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Q+A with LEAF Singer-Songwriter Competition Finalist Stephen Sylvester

May 1st, 2022

Who’s over six feet tall, an old soul, and definitely doesn’t have a “V” in his first name? You guessed it—Stephen Sylvester, a down-to-earth country artist whose unique and powerful voice is reminiscent of the great R&B singers of the ’60s. He’s living just like his mama taught him, a true-to-his-roots force to be reckoned with. You’ll want to remember this true Southern gentleman: check out Stephen Sylvester’s new album Let Me Be Strong on Spotify or Apple Music.

NewSong Music: What was your intro to music?

My dad was a prolific Christian singer-songwriter in the ’90s, so music was a part of our home from my earliest memories. That plus all the Disney movies meant young Stephen sang A LOT, but my musical awakening happened because of Stevie Wonder, oddly enough. I distinctly remember hearing him sing when I was about 7 or 8 and thinking “I’m going to do that one day.”
What is the first song you wrote that you were proud of, and why?
That would have to be “I Promise You,” which is the song I submitted for the contest (how poetic is that?!). It’s one of my oldest songs that I’m not embarrassed to play, and it was the one that caused my first experience moving an audience emotionally. I played it for folks I didn’t know in a wine bar years ago, closed my eyes for most of it, and when I opened them everyone was crying. After that moment I figured I didn’t have much choice but to be a songwriter.

What instrument do you play, and why?
Full disclosure – I started playing acoustic guitar at 16 specifically to get a girlfriend. It didn’t work, but I fell in love with music instead! My first instrument was actually drums, and that’s still my favorite one to play, but it’s hard to be a solo performer (or get a girlfriend) as a drummer.
How did the pandemic impact you as a performer, for better or worse?
Ooof, yeah the pandemic was rough for me as I know it was for all performers and gig workers. I had about four solid months of no gigs whatsoever, and then opportunities to play started coming back slowly. Today, two years later, I’m only just now back to what I would call a regular performing schedule. The benefit, though, was that all the extra time meant way more opportunities to write, so I write and virtually co-wrote songs like a madman! And I can credit the pandemic for helping me become a much better writer if we’re talking silver linings.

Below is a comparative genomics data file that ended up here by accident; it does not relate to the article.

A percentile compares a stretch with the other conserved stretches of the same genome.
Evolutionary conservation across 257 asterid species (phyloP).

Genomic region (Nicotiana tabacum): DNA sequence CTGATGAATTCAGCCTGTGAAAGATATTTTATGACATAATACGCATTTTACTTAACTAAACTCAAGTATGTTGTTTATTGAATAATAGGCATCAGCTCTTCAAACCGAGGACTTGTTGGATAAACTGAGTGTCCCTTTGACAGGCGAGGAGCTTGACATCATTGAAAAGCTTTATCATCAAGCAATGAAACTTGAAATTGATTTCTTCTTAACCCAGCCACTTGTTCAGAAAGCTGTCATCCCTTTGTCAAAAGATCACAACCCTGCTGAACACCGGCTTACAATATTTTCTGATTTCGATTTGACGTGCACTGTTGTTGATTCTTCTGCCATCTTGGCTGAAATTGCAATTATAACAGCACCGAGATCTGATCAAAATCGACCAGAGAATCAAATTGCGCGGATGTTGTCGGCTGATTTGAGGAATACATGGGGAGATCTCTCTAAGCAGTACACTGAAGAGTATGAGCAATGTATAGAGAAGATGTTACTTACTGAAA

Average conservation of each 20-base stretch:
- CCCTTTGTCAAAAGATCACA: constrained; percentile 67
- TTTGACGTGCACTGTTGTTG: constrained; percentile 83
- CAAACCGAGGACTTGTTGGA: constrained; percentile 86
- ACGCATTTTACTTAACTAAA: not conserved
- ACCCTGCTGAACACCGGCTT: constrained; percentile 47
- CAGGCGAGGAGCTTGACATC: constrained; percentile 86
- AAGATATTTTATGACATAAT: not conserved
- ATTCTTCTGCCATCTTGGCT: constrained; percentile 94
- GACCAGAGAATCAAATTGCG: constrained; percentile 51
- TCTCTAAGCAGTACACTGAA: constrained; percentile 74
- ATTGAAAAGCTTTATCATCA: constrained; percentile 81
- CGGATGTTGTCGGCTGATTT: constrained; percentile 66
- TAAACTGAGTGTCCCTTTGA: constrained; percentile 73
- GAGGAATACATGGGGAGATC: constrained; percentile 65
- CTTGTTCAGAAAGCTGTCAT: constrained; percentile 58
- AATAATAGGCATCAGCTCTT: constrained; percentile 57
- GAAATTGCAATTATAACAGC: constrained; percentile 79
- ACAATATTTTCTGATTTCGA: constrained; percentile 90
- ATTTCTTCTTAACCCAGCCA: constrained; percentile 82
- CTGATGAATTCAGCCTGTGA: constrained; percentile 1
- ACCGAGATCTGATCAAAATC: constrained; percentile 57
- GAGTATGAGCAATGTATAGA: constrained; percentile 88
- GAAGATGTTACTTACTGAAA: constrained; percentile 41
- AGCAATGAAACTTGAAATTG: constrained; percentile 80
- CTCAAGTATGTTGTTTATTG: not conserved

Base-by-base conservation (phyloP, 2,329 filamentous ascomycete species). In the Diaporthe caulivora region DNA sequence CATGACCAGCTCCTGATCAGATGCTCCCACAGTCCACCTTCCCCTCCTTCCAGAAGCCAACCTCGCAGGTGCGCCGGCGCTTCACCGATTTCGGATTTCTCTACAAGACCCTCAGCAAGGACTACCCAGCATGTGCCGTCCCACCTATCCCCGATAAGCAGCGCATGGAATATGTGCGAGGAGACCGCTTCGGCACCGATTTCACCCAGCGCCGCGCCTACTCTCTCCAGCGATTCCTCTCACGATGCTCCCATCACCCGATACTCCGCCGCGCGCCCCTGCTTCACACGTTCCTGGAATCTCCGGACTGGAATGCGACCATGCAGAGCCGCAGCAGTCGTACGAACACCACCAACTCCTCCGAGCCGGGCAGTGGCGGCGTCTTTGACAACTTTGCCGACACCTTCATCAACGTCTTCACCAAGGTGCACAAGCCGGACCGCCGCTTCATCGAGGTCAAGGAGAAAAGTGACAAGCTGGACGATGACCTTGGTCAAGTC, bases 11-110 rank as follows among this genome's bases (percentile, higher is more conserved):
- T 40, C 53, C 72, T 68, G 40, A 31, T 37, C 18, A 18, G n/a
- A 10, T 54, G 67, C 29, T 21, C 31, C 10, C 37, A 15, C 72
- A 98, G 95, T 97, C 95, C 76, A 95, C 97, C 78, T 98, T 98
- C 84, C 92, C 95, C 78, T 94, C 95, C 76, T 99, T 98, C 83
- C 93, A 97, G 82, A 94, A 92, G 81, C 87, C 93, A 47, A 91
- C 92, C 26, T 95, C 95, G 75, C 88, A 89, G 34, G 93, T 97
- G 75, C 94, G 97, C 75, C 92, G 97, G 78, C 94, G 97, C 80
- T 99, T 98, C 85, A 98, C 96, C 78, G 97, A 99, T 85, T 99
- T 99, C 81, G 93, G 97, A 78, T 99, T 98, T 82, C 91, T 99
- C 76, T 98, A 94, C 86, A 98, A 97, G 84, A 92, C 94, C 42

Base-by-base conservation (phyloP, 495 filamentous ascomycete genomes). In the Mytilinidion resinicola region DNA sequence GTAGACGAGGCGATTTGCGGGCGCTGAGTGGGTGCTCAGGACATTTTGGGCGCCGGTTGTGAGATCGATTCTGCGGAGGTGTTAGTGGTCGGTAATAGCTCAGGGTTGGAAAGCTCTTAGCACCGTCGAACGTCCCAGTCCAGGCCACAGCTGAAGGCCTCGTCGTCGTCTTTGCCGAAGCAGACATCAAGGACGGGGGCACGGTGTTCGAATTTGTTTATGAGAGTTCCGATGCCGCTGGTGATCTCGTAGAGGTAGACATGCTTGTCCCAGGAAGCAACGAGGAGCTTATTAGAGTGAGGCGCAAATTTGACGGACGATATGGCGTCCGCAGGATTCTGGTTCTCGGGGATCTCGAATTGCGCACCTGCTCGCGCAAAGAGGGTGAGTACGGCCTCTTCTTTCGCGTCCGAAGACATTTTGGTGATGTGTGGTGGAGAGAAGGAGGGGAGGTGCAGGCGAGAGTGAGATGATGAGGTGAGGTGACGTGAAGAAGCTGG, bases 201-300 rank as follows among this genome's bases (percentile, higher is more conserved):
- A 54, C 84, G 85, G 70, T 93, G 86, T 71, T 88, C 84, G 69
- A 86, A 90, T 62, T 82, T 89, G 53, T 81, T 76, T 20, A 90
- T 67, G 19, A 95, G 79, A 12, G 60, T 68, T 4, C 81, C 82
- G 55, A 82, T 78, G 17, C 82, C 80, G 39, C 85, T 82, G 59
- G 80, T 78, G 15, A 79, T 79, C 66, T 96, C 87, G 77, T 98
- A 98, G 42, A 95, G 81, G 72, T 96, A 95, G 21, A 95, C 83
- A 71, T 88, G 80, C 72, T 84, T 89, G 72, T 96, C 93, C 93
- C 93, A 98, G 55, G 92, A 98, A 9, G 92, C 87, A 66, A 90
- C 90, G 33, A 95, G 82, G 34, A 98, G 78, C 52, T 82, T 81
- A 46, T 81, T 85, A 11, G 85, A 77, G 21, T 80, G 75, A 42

Does the place you grew up inspire you as an artist? If so, in what way?
Yes absolutely, I think Coastal Alabama is about as inspiring of a place to grow up in as a kid could ask for. Scenery-wise it’s full of gorgeous beaches and wildlife, which have been a great source of visual inspiration for me. It’s also still a developing area of the country, so if as a kid I didn’t experience hardship directly it was right there in front of me. And drawing from those stories has been just as powerful of a songwriting inspiration for me as my own experiences, if not more.
In what ways does the craft of songwriting still surprise you?
The magic!! I’m the type of person who wants to over-analyze and really dig into how things work so that I can improve. But songwriting really doesn’t work like that. You get better by practicing and try new methods and know how rhyme and meter work, but there’s still something unquantifiable about writing a song. Which, for me, can be frustrating, but it’s also incredible to experience in real time – songwriting is literally magical.
What are some of your creative goals for this year?
Well my goal every year is to get George Strait to record a song I wrote for him (haha) but I’m also actively playing more regional shows now that the world seems to be opening up for music again. My manager and I are pitching songs to publishing companies trying to get me a deal, and I’m still writing and performing all the time. My unrealistic goal is to quit my day job and do full-time music by the end of the year, and who knows? I’ve been pleasantly surprised too often to think it’s impossible!